Designing Precast Concrete Retaining and Sound Walls for Better Solutions
Thursday, Sept. 15, Noon-1:30 p.m. Eastern
Retaining walls are frequently structural in nature and often critical to the proper development of a site. Precast concrete retaining wall systems, when designed properly, will outperform and outlast other systems, but it’s important to know the parameters that should be considered for proper wall design. External conditions such as soils, slopes, loads and waterfront also factor into the proper design. This course includes information about the design of retaining walls, both gravity and reinforced, and their components.
We’ll provide civil engineers and other design team members with insight into providing adequate wall layout, grading plans, external load conditions and geotechnical information for retaining wall design. We’ll also zero in on two unique projects in which precast sound walls greatly reduced noise levels. Sound walls are the most effective method of mitigating noise from major sources other than sound cessation or volume control at the source. In North America, concrete sound walls account for nearly half of all noise-abatement walls, and with good reason. Aside from being considered one of the strongest, most durable and versatile materials used on construction, precast concrete sound walls have many advantages over alternative materials; many of which are highlighted in these two high profile projects.
New Technologies in Bridge Construction - A WisDOT Perspective
Thursday, Oct. 27, Noon-1:30 p.m. Eastern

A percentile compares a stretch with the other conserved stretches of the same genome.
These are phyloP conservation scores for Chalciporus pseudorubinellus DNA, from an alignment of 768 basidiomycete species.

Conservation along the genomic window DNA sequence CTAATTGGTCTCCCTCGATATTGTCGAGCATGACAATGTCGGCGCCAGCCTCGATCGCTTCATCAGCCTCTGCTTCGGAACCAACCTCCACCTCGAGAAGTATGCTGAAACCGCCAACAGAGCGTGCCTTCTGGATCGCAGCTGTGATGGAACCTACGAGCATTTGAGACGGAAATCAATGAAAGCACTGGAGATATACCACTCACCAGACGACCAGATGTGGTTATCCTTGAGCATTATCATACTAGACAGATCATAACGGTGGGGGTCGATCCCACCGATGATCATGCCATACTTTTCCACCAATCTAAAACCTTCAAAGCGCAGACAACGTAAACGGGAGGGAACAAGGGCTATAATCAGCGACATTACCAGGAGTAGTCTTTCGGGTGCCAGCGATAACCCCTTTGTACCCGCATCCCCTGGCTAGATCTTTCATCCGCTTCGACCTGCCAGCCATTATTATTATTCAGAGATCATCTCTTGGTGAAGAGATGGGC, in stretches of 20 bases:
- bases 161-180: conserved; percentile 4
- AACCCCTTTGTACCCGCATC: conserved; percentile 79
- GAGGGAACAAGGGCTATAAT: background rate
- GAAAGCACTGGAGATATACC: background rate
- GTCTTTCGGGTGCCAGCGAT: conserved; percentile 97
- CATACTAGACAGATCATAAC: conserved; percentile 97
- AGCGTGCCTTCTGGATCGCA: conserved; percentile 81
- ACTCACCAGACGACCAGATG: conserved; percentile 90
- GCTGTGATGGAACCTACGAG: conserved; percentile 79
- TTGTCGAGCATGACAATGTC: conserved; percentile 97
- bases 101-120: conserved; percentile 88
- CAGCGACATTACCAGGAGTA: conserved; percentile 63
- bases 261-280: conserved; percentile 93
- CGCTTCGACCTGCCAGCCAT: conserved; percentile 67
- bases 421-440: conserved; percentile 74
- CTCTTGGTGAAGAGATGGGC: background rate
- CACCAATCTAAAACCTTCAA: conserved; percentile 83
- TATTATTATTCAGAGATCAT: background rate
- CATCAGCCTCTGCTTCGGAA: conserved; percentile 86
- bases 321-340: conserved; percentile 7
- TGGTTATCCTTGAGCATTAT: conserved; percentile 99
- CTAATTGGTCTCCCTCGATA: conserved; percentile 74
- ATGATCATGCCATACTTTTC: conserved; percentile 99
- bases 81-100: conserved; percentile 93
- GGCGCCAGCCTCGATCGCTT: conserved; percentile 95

This course illustrates Wisconsin Department of Transportation’s approach and experience in the development of policy, standards, details and provisions for precast piers as a sub-set of prefabricated bridge elements and systems. WisDOT has employed a systematic process of research, pilot projects, debriefings, lessons learned and cyclical updates to details and specifications. The results of this systematic approach represent progressively improved generations of PBES/ABC technologies that better achieve project goals. Participation in the Strategic Highway Research Program 2, has provided WisDOT the opportunity to develop and implement precast piers as a lead adaptor. Through development, WisDOT has learned a number of important lessons that may benefit other DOT’s as they implement PBES in their projects. Some of these lessons include standardization of pier geometry, simplification of fabrication and forming, and interchangeability with conventional cast-in-place pier construction. This course will present specific challenges and solutions that WisDOT has faced in the implementation of precast pier elements.
How the Products we use can Impact Septic Systems and Local Ecology / Update on MIC
Thursday, Dec. 1, Noon- 2 p.m. Eastern
Septic systems are being negatively impacted by the use and disposal of varying chemicals, cleaners, medicines and antibacterial products. This presentation will cover how to identify this problem and troubleshoot the system. In addition, chemicals of emerging concern, which are showing up in our lakes, rivers, streams, groundwater and even in tap water, will be discussed. This is concerning for our health but how do these chemicals impact our septic systems? This presentation will discuss what they are, how they can potentially be removed and what we can do as an industry to limit their impact. We will conclude this session with an update on NPCA’s studies on microbiologically induced corrosion. There are many myths and theories on how the process of MIC works and what can be done to mitigate its effects. Through substantial laboratory studies at Purdue University and numerous field studies, NPCA members feel they have a better understanding of the process and some interesting strategies to mitigate it. We will briefly explain the MIC process, examine the results of the studies conducted and discuss current and future projects to further enhance concrete durability in MIC-prone conditions.